Pets & Preparations: Tips for Emergency Preparedness

While we deal with an overwhelming hurricane season, we are reminded of how important disaster planning truly is. And with September being National Preparedness Month, we wanted to sit down with some VetCor family members who’ve dealt with disasters to get their advice on protecting themselves, their staff, and patients during potential crises.

practice-plan-prepareDr. Chad Harris, Chief of Staff at North Austin Animal Hospital in Austin, TX and Vice President of the Texas Veterinary Medical Foundation, says that making sure you can always communicate with your team is key. Prior to Hurricane Harvey, he reached out to all his staff and checked with them to make sure they were ready with adequate food and water, and that they had a safe place to ride out the storm.

As many pet owners were forced to evacuate before the hurricane, many of our Houston practices reached out to their clients to provide information and help them get their pets out safely before the storm hit. We are so proud of our teams for working together and on their feet during such a hectic time, to ensure the wellbeing of all the animals in their care.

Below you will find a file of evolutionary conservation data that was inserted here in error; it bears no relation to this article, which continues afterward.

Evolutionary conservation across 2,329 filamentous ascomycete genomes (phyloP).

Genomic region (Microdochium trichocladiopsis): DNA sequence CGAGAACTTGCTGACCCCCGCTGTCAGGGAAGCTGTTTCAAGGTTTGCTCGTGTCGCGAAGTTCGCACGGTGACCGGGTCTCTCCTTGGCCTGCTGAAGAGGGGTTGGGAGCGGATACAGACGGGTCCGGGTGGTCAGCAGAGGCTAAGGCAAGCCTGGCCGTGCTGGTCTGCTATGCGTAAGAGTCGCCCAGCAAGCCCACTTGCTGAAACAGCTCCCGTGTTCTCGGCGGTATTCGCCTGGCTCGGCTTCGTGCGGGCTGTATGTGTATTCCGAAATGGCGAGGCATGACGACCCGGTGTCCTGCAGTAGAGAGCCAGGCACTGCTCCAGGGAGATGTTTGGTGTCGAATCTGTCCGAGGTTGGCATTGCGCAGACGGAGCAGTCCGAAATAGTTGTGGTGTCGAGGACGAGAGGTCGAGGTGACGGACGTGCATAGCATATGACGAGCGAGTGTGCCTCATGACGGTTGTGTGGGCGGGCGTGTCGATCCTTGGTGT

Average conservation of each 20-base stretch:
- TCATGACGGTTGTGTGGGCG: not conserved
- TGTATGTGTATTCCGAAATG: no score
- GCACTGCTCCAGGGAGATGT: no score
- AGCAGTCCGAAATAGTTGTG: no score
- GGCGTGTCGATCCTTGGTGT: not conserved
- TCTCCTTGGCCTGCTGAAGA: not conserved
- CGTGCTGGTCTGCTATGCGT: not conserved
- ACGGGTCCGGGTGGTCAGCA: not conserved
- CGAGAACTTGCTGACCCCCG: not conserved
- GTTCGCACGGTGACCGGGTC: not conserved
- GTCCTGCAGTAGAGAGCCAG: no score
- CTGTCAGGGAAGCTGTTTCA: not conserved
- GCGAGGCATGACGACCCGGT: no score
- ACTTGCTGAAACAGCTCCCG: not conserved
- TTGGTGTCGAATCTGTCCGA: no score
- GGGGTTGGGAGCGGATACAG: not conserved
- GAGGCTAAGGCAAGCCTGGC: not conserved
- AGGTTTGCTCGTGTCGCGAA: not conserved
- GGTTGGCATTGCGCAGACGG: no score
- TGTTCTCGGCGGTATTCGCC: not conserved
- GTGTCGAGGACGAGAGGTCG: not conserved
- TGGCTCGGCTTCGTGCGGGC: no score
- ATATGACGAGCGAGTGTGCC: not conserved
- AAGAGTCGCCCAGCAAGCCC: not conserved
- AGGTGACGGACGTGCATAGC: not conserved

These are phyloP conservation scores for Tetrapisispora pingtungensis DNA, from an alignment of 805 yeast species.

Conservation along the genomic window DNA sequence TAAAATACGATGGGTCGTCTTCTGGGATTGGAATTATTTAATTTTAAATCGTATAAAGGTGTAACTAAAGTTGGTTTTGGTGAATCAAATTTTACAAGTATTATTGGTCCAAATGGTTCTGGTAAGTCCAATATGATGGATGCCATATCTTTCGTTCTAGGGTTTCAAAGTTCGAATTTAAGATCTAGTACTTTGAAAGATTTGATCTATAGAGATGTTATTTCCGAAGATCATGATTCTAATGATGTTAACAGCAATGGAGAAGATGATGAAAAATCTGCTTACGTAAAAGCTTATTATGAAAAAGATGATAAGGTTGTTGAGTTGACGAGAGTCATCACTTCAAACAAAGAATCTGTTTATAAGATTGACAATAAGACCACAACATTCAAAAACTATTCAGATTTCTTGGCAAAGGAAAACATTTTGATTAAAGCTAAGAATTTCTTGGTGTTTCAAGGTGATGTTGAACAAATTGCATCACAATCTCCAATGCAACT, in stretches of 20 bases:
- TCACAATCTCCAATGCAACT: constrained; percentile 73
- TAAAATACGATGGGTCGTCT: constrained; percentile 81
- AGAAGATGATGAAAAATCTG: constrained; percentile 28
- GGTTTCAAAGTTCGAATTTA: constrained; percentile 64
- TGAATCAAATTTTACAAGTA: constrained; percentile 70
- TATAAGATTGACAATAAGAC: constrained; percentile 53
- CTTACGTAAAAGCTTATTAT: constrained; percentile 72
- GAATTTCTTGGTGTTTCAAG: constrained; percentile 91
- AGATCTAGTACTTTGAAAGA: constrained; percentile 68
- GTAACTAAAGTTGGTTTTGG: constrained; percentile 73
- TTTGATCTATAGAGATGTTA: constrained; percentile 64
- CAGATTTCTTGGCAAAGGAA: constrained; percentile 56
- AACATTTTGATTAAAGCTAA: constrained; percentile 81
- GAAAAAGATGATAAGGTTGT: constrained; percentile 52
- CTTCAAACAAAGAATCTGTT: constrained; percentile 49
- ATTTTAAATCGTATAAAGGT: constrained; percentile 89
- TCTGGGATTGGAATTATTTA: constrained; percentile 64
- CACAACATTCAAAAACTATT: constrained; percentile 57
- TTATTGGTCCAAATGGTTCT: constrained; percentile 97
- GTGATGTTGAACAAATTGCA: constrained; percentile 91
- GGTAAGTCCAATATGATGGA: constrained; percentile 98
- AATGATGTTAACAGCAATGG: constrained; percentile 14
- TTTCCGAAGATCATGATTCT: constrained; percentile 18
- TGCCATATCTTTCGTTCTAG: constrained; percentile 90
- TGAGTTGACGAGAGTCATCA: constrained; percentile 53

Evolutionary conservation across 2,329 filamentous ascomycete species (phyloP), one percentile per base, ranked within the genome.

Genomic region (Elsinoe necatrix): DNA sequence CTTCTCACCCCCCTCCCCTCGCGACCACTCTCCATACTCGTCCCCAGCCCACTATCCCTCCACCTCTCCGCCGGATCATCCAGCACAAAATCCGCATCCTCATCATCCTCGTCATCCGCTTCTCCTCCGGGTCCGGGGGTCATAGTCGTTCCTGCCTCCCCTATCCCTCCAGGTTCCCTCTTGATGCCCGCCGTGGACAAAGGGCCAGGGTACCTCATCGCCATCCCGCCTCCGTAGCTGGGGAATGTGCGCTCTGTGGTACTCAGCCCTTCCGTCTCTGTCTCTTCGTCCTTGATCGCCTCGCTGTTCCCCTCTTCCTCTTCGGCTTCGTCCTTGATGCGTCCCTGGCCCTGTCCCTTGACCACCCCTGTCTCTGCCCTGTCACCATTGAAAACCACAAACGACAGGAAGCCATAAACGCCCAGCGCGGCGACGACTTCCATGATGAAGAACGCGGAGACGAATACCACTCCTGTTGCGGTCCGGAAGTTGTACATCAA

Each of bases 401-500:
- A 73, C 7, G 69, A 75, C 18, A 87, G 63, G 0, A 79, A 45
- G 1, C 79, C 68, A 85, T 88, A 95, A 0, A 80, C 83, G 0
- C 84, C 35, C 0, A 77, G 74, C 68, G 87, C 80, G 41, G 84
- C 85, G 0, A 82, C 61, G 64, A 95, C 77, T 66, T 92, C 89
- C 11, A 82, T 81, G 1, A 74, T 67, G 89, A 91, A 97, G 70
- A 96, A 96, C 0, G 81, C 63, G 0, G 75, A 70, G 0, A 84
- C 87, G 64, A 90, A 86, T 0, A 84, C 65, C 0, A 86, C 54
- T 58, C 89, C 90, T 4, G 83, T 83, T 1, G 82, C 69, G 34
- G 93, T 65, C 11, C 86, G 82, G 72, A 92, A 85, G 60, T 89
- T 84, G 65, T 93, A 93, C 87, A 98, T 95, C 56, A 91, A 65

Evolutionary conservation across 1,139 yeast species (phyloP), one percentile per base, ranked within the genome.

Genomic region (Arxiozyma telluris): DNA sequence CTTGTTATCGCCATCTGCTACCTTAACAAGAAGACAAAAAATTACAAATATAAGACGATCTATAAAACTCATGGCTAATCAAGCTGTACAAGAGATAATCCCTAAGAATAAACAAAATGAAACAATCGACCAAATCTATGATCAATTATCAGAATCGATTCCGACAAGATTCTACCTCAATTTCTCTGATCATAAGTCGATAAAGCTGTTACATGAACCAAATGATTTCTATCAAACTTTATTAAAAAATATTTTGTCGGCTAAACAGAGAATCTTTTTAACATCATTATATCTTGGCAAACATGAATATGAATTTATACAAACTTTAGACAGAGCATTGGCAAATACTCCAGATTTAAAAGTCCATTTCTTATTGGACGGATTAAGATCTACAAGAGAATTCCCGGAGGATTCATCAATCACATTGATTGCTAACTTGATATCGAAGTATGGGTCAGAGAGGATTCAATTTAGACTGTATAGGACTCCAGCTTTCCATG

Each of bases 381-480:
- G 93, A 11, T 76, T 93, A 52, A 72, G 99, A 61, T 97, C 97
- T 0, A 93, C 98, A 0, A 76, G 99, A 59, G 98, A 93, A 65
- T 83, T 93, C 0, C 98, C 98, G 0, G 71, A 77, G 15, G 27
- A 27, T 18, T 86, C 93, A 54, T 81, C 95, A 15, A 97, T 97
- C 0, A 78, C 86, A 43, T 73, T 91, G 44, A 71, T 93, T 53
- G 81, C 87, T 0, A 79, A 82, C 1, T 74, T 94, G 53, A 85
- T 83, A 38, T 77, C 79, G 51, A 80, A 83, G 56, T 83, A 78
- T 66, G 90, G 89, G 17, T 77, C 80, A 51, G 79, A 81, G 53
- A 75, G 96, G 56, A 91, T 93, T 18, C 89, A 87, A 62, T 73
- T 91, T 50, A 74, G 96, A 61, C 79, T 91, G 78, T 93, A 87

Preparing your practice to withstand emergencies and disasters is also something to think about, even if you’re not in a high-risk area. Chief of Staff at Countryside Veterinary Hospital in Chelmsford, MA, Dr. Dawn Brooks, suggests keeping emergency boxes on hand. To deal with power outages, she suggests storing battery-powered camping lanterns and head lamps, extension cords, flashlights, and even construction spot lights, and checking batteries twice a year.

So what is our role as veterinarians and animal care takers during emergency situations? Dr. Ilene Segal, Chief of Staff at Parkway Veterinary Hospital in West Roxbury, MA believes it is our duty to be a caring and compassionate presence in our communities. She suggests educating your clients year-round on what they can do to keep their pets safe, (i.e. how to prepare a "go" kit, promoting the importance of microchipping, finding pet friendly sheltering, etc.) She also recommends volunteering in organizations such as local Medical Reserve Corp units, your local Animal Response Team and VMA Emergency and Disaster committees.

Unfortunately, disasters don’t plan ahead. But we can. We hope that all of our friends, colleagues and extended family can get through the recent catastrophes, and any future situations, safe and sound.

Check out these tips to create disaster preparedness checklists and plans for your practice.